September 1, 2022

What are the types of coaching?

by Nathan Mellor, Ed.D., PCC

The idea of coaching is continuing to change. What coaching had been considered five, ten, or even fifteen years ago has changed, in my opinion, dramatically.

I want to go over the many different types of coaching. Life, career, transition, communication coaching, etc., and from my perspective, each of those has tremendous value. 

I want to focus on business coaching and executive coaching and define what that is. Coaching is that partnership between the coach and the coachee intended to help them maximize the potential both personal and professional outcomes they are looking for in life. 

Looking at the different types of coaching, life coaching, for example, can be beneficial. But life coaching is focused on helping you think through how you respond and react to things in life and more on the larger picture of who you are as a person. 

Career coaching might focus on helping you determine your path at work and how to get there.

Communication coaching could be specifically how to present in front of an audience more effectively, etc.

Business coaching is different. It is lead by a qualified person who works on both the business side with good business acumen, but they also focus on you as a professional coach, helping you identify the common obstacles in life that are challenging.

With that, I found that when I began as a coach, the approach that was considered most effective was asking questions and guiding people through them. That is extremely valuable.

There are also times that I have noticed working with executives, that they are looking for a sparing partner. Someone who will say the hard thing and challenge an existing belief. I find that for me and with Strata coaches, we have to push ourselves often to be the boldest person in the room.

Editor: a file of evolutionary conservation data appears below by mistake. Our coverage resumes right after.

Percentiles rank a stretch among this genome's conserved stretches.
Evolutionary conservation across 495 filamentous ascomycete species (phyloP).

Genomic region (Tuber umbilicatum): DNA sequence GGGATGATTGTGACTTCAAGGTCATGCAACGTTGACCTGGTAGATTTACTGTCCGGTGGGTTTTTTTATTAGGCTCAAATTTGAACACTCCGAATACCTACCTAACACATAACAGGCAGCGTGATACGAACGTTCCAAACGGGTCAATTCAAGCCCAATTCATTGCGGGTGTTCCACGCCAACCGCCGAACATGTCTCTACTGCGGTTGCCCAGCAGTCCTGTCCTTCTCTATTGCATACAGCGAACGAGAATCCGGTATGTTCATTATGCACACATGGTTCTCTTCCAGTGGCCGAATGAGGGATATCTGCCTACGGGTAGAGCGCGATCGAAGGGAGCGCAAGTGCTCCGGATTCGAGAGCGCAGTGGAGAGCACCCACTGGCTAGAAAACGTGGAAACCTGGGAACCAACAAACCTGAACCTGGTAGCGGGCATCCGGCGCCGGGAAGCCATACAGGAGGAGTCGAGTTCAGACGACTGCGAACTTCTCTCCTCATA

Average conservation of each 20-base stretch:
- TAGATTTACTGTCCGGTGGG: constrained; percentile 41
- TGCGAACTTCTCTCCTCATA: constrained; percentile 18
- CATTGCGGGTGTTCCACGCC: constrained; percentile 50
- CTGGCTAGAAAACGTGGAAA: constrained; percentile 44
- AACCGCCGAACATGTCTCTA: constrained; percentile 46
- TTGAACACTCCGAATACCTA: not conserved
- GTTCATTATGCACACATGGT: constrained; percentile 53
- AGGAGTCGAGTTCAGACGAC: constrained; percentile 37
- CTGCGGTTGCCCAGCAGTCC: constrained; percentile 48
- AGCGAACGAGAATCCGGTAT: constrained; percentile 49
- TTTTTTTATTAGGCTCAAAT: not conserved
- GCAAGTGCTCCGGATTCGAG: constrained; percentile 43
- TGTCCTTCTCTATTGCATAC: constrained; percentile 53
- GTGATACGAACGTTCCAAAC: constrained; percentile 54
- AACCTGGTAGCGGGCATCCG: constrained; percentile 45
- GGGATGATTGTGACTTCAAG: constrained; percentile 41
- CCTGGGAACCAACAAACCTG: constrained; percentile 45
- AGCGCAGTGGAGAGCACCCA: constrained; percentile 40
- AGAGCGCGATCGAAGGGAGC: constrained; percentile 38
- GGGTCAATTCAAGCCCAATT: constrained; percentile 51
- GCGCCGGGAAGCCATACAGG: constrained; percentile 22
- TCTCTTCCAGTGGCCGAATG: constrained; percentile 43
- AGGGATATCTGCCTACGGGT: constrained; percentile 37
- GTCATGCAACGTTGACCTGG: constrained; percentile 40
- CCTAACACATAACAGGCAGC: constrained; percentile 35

When I work with someone as their executive coach, I want to know upfront that they are deeply committed to this. Secondly, I ask for their permission to say those hard things. I will never do that in a manner that is disrespectful or hurtful, but to me, it is a matter of loyalty.

Looking at business coaching, theoretically, you can have someone who is a good coach, technically. They can guide the conversation, and they know how to help someone in that way. If they don’t have business acumen, lacking a background in organizational development, leadership, law, accounting, that sort of thing, then it becomes a challenge when speaking to certain parts of the business.

If you are looking for an executive coach, make sure you are asking for that. Make sure you are asking for someone who has the experience to help you reach your goals. 

For more information on coaching with Strata Leadership, visit www.strataleadership.com/coaching